Because of religion, more human beings have been murdered, tortured, maimed, denigrated, discriminated against, humiliated, hated and scorned than for any other reason in the totality of the history of man.

Today the only wars under way are religious wars. Arabs are killing Jews and vice versa. Ethnically religious groups are killing ethnically religious groups in the aftermath of the demise of the Soviet Union. Arabs of one religion are killing Arabs of another. Catholics and Protestants are killing each other in Ireland and the British Isles. There is an endless list of clashes in Africa and the emerging nations of Southeast Asia.

Religion, more than politics and economics, kills and cripples humankind. There has never in all known history been a genocide of any kind which was not fueled by religion. Every religious organization on Earth is designed to gain economic and political power for those in the religion. Look at it closely and you will see for yourself.
– Bill Jenkins, former KABC talk show host, from his
introduction to The Book Your Church Does Not Want You
to Read II

Tim Leedom does not look like a warrior, religious or otherwise. He is polite and quick to smile. He campaigned for Robert F. Kennedy and has never stopped promoting world peace. Though he was a college football stud in the 1960s and still appears to be in pretty damn good shape, his blown knee would likely prevent him from blocking you into the azaleas at the local garden center.

But plenty of folks have declared war on the Newport Beach man for revealing the true origins of their religions and religious mythologies. They also don't seem to appreciate Leedom's exposure of the hypocrisies, suffering and deadly crimes against humanity that have been perpetrated in the name of an invisible almighty. Hate mail, angry phone calls and even death threats are their chosen weapons of mass damnation.

So much for turning the other cheek.

Leedom, who edited the 1993 soft-cover The Book Your Church Does Not Want You to Read, has just released a sequel—called The Book Your Church Does Not Want You to Read II—and his co-author is so spooked by the religious nutteratti that she's credited under the pen name Maria Murdy.

Considering everything Leedom went through the first time, for heaven's sake, why antagonize believers again?

“It's the 21st century, and things are a lot worse religiously,” says Leedom as he sits across from Murdy in their offices overlooking a posh stretch of Coast Highway in Laguna Beach. “There are things we wanted to clarify about the origins of all religions.”

He actually got the bug to expand The Book Your Church Does Not Want You to Read while promoting it. At book-selling events, he'd often be grouped with clerics, priests, rabbis and preachers—and walk away dumbstruck at how little they knew about the Bibles, Korans and Torahs they were thumping.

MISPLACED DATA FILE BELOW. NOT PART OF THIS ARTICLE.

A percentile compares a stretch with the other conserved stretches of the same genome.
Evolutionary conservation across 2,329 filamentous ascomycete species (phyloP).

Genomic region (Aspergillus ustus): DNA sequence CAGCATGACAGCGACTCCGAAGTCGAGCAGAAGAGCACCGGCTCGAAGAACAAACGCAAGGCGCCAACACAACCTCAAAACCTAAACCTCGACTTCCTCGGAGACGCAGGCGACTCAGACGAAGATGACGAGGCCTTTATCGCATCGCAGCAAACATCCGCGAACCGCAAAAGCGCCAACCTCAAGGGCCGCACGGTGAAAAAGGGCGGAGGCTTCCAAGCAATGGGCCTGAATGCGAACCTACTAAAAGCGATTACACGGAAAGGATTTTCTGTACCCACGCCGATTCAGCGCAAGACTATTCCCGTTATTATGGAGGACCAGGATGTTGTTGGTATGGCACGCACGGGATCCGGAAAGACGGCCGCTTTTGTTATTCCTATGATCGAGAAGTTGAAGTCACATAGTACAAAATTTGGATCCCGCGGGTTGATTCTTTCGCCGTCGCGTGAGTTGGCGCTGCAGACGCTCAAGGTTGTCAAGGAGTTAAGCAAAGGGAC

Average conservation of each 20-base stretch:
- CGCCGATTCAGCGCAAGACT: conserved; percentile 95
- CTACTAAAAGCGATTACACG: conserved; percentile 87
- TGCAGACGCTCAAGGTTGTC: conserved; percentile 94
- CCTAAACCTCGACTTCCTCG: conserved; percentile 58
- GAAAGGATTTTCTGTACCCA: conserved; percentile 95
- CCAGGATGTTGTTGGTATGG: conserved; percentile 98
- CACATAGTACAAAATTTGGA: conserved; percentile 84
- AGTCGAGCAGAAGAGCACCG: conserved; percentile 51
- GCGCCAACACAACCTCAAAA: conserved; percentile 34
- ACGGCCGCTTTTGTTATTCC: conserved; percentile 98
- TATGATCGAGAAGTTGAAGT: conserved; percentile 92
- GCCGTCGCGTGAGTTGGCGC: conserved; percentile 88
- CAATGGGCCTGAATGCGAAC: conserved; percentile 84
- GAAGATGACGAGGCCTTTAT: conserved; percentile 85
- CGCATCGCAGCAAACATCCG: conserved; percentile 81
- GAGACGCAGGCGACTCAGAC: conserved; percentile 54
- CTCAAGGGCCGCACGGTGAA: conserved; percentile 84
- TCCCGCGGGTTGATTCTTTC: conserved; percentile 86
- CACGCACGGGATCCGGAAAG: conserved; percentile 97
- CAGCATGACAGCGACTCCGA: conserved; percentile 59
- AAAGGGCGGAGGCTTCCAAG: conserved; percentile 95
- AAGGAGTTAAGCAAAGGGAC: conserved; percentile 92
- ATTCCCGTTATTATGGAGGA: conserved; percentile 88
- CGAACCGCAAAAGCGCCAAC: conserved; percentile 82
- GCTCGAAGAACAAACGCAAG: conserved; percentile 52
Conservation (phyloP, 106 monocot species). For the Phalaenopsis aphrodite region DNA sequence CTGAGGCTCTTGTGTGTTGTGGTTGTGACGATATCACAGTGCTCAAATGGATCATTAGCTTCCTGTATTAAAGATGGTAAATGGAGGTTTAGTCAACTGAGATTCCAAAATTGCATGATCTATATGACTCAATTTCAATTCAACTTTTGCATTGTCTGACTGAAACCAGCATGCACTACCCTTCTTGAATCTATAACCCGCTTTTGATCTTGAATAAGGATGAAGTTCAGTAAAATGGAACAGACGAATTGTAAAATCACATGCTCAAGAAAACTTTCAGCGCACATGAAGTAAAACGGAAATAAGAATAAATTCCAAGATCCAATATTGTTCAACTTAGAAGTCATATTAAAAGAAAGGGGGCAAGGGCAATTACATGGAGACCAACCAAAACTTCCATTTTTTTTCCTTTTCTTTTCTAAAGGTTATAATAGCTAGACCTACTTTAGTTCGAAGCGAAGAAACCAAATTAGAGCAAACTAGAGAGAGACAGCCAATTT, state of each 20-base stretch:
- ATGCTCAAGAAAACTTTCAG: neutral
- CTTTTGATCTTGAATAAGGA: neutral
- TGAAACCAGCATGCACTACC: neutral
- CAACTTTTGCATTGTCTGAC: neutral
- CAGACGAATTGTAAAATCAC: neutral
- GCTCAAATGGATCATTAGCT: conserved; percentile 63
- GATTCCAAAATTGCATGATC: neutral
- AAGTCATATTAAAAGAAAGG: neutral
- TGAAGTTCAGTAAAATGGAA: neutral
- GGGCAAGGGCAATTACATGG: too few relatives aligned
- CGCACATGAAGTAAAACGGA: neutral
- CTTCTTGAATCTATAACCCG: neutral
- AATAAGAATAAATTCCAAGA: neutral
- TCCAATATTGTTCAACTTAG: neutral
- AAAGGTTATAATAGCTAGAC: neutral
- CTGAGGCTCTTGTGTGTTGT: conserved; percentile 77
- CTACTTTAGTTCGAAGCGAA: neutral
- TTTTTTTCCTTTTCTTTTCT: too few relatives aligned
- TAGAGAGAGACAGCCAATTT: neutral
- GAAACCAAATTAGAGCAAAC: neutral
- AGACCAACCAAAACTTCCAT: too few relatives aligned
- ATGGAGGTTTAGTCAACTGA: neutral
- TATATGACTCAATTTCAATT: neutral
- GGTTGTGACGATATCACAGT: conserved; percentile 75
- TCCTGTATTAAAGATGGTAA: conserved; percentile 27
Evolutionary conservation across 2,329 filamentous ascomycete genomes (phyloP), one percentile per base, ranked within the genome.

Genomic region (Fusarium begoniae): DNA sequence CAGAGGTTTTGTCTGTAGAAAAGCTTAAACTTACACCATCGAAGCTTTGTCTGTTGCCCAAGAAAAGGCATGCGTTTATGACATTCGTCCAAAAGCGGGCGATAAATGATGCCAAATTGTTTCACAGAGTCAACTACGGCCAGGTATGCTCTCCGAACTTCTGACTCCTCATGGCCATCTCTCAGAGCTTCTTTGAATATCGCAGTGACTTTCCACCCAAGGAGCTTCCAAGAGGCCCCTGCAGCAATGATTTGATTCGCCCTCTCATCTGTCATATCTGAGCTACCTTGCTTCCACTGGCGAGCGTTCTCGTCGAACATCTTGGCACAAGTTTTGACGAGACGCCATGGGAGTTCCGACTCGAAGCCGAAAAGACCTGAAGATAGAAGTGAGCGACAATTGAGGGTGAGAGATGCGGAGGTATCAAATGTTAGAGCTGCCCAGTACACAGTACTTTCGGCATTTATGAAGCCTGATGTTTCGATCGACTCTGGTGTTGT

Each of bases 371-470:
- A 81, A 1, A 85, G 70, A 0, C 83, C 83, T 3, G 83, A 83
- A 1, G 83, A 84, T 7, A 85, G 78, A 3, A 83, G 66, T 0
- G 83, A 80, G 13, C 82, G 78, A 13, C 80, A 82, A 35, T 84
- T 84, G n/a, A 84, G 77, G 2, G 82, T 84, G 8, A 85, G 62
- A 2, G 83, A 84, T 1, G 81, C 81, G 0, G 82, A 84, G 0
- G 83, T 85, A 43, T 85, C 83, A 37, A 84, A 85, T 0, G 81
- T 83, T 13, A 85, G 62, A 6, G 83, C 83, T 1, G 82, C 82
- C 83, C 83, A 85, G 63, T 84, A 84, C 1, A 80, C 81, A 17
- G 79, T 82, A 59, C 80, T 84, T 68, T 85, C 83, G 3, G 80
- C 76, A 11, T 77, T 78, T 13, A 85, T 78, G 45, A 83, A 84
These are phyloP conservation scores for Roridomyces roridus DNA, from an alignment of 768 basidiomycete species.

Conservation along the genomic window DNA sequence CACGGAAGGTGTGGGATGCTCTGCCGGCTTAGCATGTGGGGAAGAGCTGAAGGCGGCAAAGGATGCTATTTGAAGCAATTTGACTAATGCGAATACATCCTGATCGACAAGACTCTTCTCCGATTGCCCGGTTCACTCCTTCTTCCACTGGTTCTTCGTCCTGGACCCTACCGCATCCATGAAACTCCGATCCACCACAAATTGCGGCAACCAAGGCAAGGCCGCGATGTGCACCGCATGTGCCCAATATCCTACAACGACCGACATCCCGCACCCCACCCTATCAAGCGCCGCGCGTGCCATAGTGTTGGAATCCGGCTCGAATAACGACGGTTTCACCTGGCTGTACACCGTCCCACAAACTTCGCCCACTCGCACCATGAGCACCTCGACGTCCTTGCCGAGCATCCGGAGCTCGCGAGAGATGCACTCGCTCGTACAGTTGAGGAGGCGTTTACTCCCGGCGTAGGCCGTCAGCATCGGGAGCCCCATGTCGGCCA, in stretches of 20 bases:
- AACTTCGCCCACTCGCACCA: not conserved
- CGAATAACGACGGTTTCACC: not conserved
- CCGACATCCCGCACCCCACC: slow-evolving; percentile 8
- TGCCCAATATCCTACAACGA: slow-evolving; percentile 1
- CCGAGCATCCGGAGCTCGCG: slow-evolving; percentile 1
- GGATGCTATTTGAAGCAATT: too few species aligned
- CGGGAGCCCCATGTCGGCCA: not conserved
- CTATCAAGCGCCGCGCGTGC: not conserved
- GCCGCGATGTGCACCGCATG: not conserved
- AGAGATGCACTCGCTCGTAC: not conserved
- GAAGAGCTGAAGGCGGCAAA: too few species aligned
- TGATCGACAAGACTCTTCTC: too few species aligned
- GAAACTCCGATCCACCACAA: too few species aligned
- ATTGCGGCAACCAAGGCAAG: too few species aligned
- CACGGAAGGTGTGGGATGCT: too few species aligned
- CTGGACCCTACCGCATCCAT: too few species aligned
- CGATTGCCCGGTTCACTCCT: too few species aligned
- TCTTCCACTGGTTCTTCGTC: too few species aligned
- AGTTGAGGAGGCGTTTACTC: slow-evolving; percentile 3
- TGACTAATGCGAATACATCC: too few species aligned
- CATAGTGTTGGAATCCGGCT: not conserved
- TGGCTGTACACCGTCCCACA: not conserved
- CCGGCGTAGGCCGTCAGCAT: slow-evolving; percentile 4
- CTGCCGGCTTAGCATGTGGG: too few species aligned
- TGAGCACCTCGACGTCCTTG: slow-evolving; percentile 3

“The thing is, most people are completely ignorant of the tenants of their own religion, let alone anyone else's,” Leedom says. He mostly singles out evangelical Christians, who twist scriptures to their own narrow views about the modern world.

“You owe it to yourself to be educated,” he says. “If you are not educated, you can be easily led.”

But when Leedom tries to set these saved souls straight, they don't exactly thank him. They turn the title of his book into a self-fulfilling prophesy.

“I learned when the first book came out that you're either a heretic, a pagan or an atheist if you even try to look at the ungodly or man-made origins of religion,” Leedom says. “Throughout history, it's been ingrained in people that there is another dimension. These have been boiled down by fundamentalists, who have really hurt mankind a lot more than they have helped it.”

Throughout time, religious folks have tended to smite those who have pointed out the errors of conventional wisdom.

“Four hundred years ago, people thought the Earth was the center of the universe,” Leedom says. “You were burned at the stake if you said that was not true. Dinosaur bones were thought to be serpents. Anyone who tried to date the bones was killed.”

Murdy begins to interject her own observations, but there's no stopping Leedom now. He calls it “ridiculous” that anyone would contend America was founded as a Christian nation since the majority of Founding Fathers were deists, atheists and agnostics who feared religious tyranny. And yet, Leedom notes, the religious right is hellbent on miscasting founders as devout Christians to further a systematic obliteration of the time-honored separation of church and state. Religious faith has transmogrified American politics the way it changes a chip of bread into a communion wafer.

“It goes all the way to the top,” Leedom says. “President Bush says he consulted God before attacking Iraq. This is serious. We are in a very difficult situation because he chose to make this a religious war.”